Similarly, during processing of the product, bacterial cells are typically injured, which can add another layer of difficulty in testing, Ellie said. Other obstacles can be related to product type that includes the presence of antimicrobial compounds, such as natural or added preservatives, oily product types, and products with a lot of particulate matter, she said.

Even monitoring of the environment of food facilities to assure recognized testing standards are followed can cause challenges, Stombler said.

Sampling. According to FSIS, all sampling plans have limitations. Thus, the relative rigor of the sampling program must be evaluated, with the best sampling plans providing the opportunity for, but no guarantee of, detection.

Ellie recommends that sampling plans take into account the product type and production volume, adding that it is important to know and understand pathogen risk based on water activity, pH, salt content, etc. “Be conscious of the potential sources of pathogen contamination that can result via cross contamination from raw materials, as well as the potential for environmental contamination,” she said. “Good manufacturing practices, Hazard Analysis Critical Control Point (HACCP), and a strong environmental monitoring program can help reduce the possibility of contamination.”

Because bacteria are not necessarily evenly dispersed throughout a product, “pathogen detection can feel like you’re searching for a needle in a haystack,” Ellie said. “And obviously you can’t test 100% of your product, so ultimately it comes down to sample size taken versus production size.”

As such, when pathogen testing your product, it is crucial to obtain a representative sample, Ellie said. Pathogens are more likely to be evenly dispersed in a liquid that is easily homogenized, while in solid foods, pathogens are not necessarily present throughout the entire product. “It’s important to understand when conducting sampling that you need get the correct volume of sample relative to the amount of product produced, as well as a good representative sample for your plan to be comprehensive and thorough.”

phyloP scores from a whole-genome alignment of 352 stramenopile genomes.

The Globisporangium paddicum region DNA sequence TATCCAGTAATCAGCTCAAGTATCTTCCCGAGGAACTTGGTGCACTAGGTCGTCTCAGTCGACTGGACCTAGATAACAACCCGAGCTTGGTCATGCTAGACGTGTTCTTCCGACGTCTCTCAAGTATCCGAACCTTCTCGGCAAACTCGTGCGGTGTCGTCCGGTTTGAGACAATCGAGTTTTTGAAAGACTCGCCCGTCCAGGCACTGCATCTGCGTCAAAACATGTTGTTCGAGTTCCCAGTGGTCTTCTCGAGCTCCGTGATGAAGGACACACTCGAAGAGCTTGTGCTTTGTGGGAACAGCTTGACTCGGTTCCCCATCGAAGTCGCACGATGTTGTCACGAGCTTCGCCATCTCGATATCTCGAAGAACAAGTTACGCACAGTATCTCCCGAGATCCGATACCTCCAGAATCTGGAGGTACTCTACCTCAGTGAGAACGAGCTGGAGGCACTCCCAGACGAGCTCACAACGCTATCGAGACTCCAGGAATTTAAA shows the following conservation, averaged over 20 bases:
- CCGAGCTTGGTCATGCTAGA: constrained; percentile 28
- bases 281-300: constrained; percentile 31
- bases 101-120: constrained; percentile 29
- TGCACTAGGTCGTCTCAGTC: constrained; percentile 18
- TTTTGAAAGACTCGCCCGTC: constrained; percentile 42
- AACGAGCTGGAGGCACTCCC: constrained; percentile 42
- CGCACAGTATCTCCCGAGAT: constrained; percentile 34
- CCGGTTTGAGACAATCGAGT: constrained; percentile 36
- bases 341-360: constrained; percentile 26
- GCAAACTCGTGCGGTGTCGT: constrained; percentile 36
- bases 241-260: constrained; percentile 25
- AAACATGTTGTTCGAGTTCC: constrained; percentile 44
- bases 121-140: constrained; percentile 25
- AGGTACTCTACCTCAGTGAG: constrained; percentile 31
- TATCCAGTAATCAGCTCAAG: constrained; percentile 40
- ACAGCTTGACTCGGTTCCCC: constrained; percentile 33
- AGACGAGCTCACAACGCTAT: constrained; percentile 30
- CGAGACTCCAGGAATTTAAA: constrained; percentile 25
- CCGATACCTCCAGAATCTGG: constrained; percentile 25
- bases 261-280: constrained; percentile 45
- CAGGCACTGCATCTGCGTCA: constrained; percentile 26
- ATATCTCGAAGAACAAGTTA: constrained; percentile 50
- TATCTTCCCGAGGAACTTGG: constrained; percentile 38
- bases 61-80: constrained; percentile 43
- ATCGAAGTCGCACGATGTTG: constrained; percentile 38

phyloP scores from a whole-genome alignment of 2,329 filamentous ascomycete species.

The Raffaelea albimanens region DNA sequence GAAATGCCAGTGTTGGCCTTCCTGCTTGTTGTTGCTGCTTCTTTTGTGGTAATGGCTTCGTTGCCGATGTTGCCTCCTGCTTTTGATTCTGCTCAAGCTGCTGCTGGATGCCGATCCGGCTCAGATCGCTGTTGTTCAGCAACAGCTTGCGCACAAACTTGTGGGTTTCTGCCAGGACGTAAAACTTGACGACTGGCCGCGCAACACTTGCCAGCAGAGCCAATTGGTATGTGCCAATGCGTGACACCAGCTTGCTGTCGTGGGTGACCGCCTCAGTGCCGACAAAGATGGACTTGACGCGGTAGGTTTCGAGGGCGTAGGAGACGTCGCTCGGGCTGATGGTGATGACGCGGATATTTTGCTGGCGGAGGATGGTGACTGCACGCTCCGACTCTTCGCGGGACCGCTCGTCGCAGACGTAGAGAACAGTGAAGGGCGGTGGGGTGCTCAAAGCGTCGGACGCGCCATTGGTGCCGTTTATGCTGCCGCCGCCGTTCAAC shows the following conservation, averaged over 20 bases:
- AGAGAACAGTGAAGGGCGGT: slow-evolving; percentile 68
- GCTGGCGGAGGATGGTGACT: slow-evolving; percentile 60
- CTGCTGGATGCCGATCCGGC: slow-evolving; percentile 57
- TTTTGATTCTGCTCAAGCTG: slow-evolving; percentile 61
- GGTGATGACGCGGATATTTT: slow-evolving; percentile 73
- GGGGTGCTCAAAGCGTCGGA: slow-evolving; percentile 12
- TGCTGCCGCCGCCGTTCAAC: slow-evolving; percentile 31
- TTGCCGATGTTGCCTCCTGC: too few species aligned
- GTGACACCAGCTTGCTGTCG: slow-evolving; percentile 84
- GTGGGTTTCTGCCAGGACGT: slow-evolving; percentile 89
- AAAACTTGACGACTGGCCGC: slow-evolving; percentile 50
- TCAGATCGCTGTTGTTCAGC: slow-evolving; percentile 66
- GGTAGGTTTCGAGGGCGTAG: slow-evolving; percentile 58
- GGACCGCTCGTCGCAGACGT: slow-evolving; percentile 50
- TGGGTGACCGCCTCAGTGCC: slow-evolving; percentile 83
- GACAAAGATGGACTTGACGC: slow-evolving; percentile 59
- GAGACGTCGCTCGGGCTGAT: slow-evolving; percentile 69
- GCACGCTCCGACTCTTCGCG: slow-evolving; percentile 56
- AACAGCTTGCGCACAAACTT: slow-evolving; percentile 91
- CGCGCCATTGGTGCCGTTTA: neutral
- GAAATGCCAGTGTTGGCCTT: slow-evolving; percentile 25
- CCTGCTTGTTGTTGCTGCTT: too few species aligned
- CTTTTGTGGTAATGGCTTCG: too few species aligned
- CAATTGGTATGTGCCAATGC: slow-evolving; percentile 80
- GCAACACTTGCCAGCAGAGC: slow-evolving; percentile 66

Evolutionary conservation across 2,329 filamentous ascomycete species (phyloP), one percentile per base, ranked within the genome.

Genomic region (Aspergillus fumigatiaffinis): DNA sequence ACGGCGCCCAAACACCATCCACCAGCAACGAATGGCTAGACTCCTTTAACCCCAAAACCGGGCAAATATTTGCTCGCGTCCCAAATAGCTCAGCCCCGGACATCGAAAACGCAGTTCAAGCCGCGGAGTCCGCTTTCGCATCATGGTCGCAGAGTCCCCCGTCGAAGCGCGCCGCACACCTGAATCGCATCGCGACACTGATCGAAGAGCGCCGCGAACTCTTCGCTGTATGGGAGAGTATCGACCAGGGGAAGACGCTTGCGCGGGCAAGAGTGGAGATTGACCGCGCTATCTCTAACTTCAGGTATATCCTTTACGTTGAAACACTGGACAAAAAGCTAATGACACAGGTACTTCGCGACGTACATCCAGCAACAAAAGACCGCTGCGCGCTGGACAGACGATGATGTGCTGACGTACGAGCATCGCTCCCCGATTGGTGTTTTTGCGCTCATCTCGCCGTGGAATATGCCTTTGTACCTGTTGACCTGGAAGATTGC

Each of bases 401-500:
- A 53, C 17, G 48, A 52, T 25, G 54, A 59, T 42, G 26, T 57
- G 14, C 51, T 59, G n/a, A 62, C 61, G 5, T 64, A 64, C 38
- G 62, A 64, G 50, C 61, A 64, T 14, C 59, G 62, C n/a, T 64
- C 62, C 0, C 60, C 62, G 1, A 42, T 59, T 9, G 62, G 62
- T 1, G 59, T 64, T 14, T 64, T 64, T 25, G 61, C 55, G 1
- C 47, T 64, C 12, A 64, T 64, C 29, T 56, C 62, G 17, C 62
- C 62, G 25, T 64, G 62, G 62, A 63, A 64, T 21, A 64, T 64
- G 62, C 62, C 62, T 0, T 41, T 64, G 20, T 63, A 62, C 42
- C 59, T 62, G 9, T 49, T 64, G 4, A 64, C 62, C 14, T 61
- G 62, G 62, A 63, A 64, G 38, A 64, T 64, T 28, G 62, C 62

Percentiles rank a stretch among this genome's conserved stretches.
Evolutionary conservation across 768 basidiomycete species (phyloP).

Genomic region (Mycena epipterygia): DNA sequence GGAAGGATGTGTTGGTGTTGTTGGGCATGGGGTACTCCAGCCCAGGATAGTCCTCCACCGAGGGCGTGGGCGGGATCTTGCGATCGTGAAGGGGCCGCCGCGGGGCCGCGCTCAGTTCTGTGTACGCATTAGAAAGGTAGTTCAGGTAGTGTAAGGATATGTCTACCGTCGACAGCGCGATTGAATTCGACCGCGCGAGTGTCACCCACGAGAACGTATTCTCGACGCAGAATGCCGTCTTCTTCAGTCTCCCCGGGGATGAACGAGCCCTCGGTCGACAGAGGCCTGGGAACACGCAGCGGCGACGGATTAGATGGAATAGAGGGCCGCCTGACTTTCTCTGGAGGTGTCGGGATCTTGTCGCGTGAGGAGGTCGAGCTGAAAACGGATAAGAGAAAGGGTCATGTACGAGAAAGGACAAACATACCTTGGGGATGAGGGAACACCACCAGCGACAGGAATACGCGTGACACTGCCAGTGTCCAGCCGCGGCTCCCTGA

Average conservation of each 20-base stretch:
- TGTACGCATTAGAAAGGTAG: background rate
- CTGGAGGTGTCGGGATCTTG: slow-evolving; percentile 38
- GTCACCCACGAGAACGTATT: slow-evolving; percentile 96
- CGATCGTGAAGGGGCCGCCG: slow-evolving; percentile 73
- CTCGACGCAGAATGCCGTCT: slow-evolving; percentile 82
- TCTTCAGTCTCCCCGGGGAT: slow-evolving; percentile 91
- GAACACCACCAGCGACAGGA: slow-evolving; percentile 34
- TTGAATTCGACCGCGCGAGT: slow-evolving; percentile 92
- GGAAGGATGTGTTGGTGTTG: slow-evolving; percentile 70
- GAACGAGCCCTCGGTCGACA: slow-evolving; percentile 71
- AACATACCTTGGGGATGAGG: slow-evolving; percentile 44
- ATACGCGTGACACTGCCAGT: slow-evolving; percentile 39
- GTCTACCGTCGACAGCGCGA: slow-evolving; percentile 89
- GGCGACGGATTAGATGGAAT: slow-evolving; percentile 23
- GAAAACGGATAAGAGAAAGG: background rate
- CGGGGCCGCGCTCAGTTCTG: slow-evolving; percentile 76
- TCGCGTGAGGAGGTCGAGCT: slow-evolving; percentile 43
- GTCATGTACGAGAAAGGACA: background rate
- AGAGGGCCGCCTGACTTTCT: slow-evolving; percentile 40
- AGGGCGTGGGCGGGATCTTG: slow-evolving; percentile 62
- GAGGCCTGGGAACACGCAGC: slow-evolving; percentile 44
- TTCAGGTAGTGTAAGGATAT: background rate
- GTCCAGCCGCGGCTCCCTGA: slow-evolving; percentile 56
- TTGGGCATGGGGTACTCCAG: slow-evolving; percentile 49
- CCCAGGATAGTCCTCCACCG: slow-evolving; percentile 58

Jones also discussed the use of a two-class plan for pathogens that varies by the amount of sample enriched/tested. In general, he said, the more non-uniform the microbial distribution in the food, the larger the sample that is needed to enrich/test for pathogens. Then, he said, “Method performance can be evaluated by validation studies involving sample spiking with live microorganisms and by comparing the test results obtained with any known published data for that food type, such as prevalence studies.”

If sampling is not done correctly, the subsequent testing will not be meaningful, Jones added, noting that:

The sample has to be taken with proper aseptic technique and be representative of the lot to be tested.

  • The methods used to analyze the sample should be official methods that are properly validated and conducted by an accredited laboratory.
  • End product and environmental testing alone are not enough. “The preventive controls mandated by FSMA and at the heart of food safety programs like HACCP must be in place to ensure food safety,” he said.

As such, Stombler said, “Accurate and reliable test results should be the foundation for every food laboratory. While laboratory standards exist, there is no mandate or assurance that food laboratories follow them.” As such, she recommends that food manufacturers ask any laboratory which is testing its food for human consumption, “Are you accredited to ISO/IEC 17025:2017?”

This is becuase laboratories that are accredited to ISO/IEC 17025:2017 demonstrate an adoption of recognized standards, including the use of quality controls, proficiency testing, and competence assessment, she said. “Accreditation to this standard also indicates that a laboratory has proven its ability to perform tests consistently.”

Whether your lab is in-house or outsourced (and whether testing for pathogens or COVID-19), it is critical that you always strive for accurate and reliable test results — no matter how challenging the course. Even in the fast-paced world in which we live where time is money, there is no short cut when dealing with food safety.

The author is Senior Advisor and Former Editor of QA magazine. She can be reached at llupo@gie.net.